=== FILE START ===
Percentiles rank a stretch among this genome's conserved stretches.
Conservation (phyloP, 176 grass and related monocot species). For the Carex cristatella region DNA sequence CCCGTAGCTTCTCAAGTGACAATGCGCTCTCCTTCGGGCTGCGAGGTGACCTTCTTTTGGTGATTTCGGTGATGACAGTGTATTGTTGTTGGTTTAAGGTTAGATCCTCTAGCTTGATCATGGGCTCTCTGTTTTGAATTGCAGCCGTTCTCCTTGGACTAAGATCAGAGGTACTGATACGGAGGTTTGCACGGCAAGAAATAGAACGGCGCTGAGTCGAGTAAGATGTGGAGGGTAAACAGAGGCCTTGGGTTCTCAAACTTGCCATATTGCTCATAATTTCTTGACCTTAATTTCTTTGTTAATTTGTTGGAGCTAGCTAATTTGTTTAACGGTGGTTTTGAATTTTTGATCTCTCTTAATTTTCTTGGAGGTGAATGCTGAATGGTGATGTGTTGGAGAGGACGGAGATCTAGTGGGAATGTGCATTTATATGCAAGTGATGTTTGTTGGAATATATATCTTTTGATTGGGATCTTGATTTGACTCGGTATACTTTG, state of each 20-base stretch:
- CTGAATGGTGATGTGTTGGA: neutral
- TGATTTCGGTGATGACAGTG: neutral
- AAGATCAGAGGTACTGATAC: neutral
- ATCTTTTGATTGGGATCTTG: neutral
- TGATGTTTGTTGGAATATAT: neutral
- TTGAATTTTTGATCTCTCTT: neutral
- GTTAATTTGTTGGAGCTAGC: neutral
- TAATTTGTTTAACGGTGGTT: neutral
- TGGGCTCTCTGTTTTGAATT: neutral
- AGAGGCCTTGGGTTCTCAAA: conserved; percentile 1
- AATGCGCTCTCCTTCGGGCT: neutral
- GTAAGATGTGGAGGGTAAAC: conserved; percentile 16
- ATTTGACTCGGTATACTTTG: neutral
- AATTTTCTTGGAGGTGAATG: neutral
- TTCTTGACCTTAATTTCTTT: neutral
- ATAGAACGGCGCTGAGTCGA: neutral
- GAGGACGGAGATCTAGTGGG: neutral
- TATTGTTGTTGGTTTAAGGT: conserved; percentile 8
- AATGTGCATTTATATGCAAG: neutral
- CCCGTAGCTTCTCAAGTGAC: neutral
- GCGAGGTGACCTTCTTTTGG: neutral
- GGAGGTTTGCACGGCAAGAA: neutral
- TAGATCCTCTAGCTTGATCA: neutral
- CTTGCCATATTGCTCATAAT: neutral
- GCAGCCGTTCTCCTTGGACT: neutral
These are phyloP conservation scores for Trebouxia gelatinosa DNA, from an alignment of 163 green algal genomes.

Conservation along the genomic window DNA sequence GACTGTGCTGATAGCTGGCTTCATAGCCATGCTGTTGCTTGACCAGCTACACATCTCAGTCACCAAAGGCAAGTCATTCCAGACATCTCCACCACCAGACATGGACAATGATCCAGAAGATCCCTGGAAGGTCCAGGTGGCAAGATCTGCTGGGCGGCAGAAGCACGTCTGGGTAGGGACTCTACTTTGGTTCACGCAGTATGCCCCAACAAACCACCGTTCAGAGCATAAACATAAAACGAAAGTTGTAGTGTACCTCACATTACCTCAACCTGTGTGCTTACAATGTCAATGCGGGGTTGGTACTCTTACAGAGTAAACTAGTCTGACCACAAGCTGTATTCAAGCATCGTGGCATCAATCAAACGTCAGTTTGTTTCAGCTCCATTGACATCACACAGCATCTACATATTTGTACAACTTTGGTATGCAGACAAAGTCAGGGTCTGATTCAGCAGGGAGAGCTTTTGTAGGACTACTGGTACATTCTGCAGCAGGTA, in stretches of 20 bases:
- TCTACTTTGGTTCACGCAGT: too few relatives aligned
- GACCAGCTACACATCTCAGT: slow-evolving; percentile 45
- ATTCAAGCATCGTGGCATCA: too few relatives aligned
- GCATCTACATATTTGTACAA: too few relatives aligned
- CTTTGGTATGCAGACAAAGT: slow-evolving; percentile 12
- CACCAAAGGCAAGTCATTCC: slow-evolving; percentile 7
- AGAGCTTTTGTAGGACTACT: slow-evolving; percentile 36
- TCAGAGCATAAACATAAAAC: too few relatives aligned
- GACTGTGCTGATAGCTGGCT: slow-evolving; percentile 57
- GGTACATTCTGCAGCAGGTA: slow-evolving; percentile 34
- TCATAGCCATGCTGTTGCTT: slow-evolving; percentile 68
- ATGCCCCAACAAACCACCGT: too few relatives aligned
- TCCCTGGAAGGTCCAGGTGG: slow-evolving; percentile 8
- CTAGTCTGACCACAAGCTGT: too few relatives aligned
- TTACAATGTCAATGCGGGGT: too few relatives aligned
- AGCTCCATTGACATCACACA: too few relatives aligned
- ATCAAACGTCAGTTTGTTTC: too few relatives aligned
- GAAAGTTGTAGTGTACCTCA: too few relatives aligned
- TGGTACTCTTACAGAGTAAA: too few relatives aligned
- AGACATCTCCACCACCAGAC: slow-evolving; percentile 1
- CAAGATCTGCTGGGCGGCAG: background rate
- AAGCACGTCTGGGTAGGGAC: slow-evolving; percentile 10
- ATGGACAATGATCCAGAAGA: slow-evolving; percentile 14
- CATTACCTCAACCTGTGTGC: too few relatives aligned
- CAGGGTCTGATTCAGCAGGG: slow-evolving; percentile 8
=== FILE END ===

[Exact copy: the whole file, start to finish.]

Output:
Percentiles rank a stretch among this genome's conserved stretches.
Conservation (phyloP, 176 grass and related monocot species). For the Carex cristatella region DNA sequence CCCGTAGCTTCTCAAGTGACAATGCGCTCTCCTTCGGGCTGCGAGGTGACCTTCTTTTGGTGATTTCGGTGATGACAGTGTATTGTTGTTGGTTTAAGGTTAGATCCTCTAGCTTGATCATGGGCTCTCTGTTTTGAATTGCAGCCGTTCTCCTTGGACTAAGATCAGAGGTACTGATACGGAGGTTTGCACGGCAAGAAATAGAACGGCGCTGAGTCGAGTAAGATGTGGAGGGTAAACAGAGGCCTTGGGTTCTCAAACTTGCCATATTGCTCATAATTTCTTGACCTTAATTTCTTTGTTAATTTGTTGGAGCTAGCTAATTTGTTTAACGGTGGTTTTGAATTTTTGATCTCTCTTAATTTTCTTGGAGGTGAATGCTGAATGGTGATGTGTTGGAGAGGACGGAGATCTAGTGGGAATGTGCATTTATATGCAAGTGATGTTTGTTGGAATATATATCTTTTGATTGGGATCTTGATTTGACTCGGTATACTTTG, state of each 20-base stretch:
- CTGAATGGTGATGTGTTGGA: neutral
- TGATTTCGGTGATGACAGTG: neutral
- AAGATCAGAGGTACTGATAC: neutral
- ATCTTTTGATTGGGATCTTG: neutral
- TGATGTTTGTTGGAATATAT: neutral
- TTGAATTTTTGATCTCTCTT: neutral
- GTTAATTTGTTGGAGCTAGC: neutral
- TAATTTGTTTAACGGTGGTT: neutral
- TGGGCTCTCTGTTTTGAATT: neutral
- AGAGGCCTTGGGTTCTCAAA: conserved; percentile 1
- AATGCGCTCTCCTTCGGGCT: neutral
- GTAAGATGTGGAGGGTAAAC: conserved; percentile 16
- ATTTGACTCGGTATACTTTG: neutral
- AATTTTCTTGGAGGTGAATG: neutral
- TTCTTGACCTTAATTTCTTT: neutral
- ATAGAACGGCGCTGAGTCGA: neutral
- GAGGACGGAGATCTAGTGGG: neutral
- TATTGTTGTTGGTTTAAGGT: conserved; percentile 8
- AATGTGCATTTATATGCAAG: neutral
- CCCGTAGCTTCTCAAGTGAC: neutral
- GCGAGGTGACCTTCTTTTGG: neutral
- GGAGGTTTGCACGGCAAGAA: neutral
- TAGATCCTCTAGCTTGATCA: neutral
- CTTGCCATATTGCTCATAAT: neutral
- GCAGCCGTTCTCCTTGGACT: neutral
These are phyloP conservation scores for Trebouxia gelatinosa DNA, from an alignment of 163 green algal genomes.

Conservation along the genomic window DNA sequence GACTGTGCTGATAGCTGGCTTCATAGCCATGCTGTTGCTTGACCAGCTACACATCTCAGTCACCAAAGGCAAGTCATTCCAGACATCTCCACCACCAGACATGGACAATGATCCAGAAGATCCCTGGAAGGTCCAGGTGGCAAGATCTGCTGGGCGGCAGAAGCACGTCTGGGTAGGGACTCTACTTTGGTTCACGCAGTATGCCCCAACAAACCACCGTTCAGAGCATAAACATAAAACGAAAGTTGTAGTGTACCTCACATTACCTCAACCTGTGTGCTTACAATGTCAATGCGGGGTTGGTACTCTTACAGAGTAAACTAGTCTGACCACAAGCTGTATTCAAGCATCGTGGCATCAATCAAACGTCAGTTTGTTTCAGCTCCATTGACATCACACAGCATCTACATATTTGTACAACTTTGGTATGCAGACAAAGTCAGGGTCTGATTCAGCAGGGAGAGCTTTTGTAGGACTACTGGTACATTCTGCAGCAGGTA, in stretches of 20 bases:
- TCTACTTTGGTTCACGCAGT: too few relatives aligned
- GACCAGCTACACATCTCAGT: slow-evolving; percentile 45
- ATTCAAGCATCGTGGCATCA: too few relatives aligned
- GCATCTACATATTTGTACAA: too few relatives aligned
- CTTTGGTATGCAGACAAAGT: slow-evolving; percentile 12
- CACCAAAGGCAAGTCATTCC: slow-evolving; percentile 7
- AGAGCTTTTGTAGGACTACT: slow-evolving; percentile 36
- TCAGAGCATAAACATAAAAC: too few relatives aligned
- GACTGTGCTGATAGCTGGCT: slow-evolving; percentile 57
- GGTACATTCTGCAGCAGGTA: slow-evolving; percentile 34
- TCATAGCCATGCTGTTGCTT: slow-evolving; percentile 68
- ATGCCCCAACAAACCACCGT: too few relatives aligned
- TCCCTGGAAGGTCCAGGTGG: slow-evolving; percentile 8
- CTAGTCTGACCACAAGCTGT: too few relatives aligned
- TTACAATGTCAATGCGGGGT: too few relatives aligned
- AGCTCCATTGACATCACACA: too few relatives aligned
- ATCAAACGTCAGTTTGTTTC: too few relatives aligned
- GAAAGTTGTAGTGTACCTCA: too few relatives aligned
- TGGTACTCTTACAGAGTAAA: too few relatives aligned
- AGACATCTCCACCACCAGAC: slow-evolving; percentile 1
- CAAGATCTGCTGGGCGGCAG: background rate
- AAGCACGTCTGGGTAGGGAC: slow-evolving; percentile 10
- ATGGACAATGATCCAGAAGA: slow-evolving; percentile 14
- CATTACCTCAACCTGTGTGC: too few relatives aligned
- CAGGGTCTGATTCAGCAGGG: slow-evolving; percentile 8